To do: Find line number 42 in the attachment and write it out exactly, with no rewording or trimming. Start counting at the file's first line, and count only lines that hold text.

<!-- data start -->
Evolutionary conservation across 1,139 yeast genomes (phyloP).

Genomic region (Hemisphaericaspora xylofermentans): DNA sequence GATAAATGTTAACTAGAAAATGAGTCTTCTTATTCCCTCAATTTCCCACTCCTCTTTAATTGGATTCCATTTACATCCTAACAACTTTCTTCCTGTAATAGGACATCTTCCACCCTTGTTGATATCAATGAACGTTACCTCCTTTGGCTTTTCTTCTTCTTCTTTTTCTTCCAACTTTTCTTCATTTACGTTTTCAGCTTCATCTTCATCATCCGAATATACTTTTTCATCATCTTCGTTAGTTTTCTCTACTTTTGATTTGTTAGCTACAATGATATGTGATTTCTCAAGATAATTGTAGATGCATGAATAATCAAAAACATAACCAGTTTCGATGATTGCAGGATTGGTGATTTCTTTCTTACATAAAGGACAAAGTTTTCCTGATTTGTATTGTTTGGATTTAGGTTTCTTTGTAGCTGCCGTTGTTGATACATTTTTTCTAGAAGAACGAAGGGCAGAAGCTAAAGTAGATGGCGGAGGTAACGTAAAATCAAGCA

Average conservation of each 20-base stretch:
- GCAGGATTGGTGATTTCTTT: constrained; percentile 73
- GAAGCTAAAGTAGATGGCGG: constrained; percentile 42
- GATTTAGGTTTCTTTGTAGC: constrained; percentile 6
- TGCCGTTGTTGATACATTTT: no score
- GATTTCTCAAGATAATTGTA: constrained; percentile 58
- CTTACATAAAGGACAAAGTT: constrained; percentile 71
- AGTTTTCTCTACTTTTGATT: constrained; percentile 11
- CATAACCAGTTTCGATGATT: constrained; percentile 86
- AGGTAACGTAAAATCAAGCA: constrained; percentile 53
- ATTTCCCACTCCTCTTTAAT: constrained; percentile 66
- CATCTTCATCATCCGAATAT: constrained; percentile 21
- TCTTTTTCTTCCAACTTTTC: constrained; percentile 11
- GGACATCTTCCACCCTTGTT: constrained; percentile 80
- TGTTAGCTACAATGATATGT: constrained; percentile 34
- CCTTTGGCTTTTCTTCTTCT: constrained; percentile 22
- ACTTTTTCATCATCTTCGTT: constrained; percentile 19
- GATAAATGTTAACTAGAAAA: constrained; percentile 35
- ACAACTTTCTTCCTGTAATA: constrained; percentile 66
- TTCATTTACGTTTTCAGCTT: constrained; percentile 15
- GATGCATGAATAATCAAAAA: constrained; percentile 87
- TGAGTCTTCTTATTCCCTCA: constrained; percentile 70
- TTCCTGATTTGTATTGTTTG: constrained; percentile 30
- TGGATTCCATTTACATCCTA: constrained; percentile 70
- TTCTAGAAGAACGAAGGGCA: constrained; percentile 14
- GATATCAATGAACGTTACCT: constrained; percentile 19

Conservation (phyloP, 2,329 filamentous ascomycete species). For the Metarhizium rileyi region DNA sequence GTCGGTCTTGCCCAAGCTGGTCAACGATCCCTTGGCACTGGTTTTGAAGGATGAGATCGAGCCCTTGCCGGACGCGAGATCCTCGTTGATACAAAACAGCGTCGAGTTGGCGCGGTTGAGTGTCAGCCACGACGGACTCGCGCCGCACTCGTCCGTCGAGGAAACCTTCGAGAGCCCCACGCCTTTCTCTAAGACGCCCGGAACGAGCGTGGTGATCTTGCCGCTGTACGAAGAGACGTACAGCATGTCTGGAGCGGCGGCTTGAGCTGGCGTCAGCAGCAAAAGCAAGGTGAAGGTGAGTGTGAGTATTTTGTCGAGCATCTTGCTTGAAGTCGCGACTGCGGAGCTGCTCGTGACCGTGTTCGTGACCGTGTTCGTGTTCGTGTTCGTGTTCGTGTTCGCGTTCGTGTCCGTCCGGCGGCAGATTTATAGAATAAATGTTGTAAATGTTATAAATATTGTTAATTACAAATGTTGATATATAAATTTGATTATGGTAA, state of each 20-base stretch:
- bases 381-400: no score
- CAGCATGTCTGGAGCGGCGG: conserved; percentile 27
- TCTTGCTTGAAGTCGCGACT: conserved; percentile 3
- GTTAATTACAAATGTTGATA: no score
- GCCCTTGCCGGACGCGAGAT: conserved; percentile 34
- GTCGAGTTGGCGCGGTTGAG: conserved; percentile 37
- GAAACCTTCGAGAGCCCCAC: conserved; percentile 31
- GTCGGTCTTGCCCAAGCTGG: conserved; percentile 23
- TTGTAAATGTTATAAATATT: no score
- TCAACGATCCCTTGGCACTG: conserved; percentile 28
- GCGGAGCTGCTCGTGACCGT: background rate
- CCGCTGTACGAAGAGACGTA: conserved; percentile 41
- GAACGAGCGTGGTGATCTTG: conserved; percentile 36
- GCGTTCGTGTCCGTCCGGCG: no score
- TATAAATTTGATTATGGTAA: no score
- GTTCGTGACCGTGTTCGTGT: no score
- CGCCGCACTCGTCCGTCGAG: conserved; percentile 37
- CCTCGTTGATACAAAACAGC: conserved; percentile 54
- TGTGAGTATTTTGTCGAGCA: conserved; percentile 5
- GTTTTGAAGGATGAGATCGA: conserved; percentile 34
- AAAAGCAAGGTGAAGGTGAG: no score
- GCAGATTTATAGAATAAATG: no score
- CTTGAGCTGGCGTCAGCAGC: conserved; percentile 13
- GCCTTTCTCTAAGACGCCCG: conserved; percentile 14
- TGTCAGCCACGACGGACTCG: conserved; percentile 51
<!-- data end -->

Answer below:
- GAACGAGCGTGGTGATCTTG: conserved; percentile 36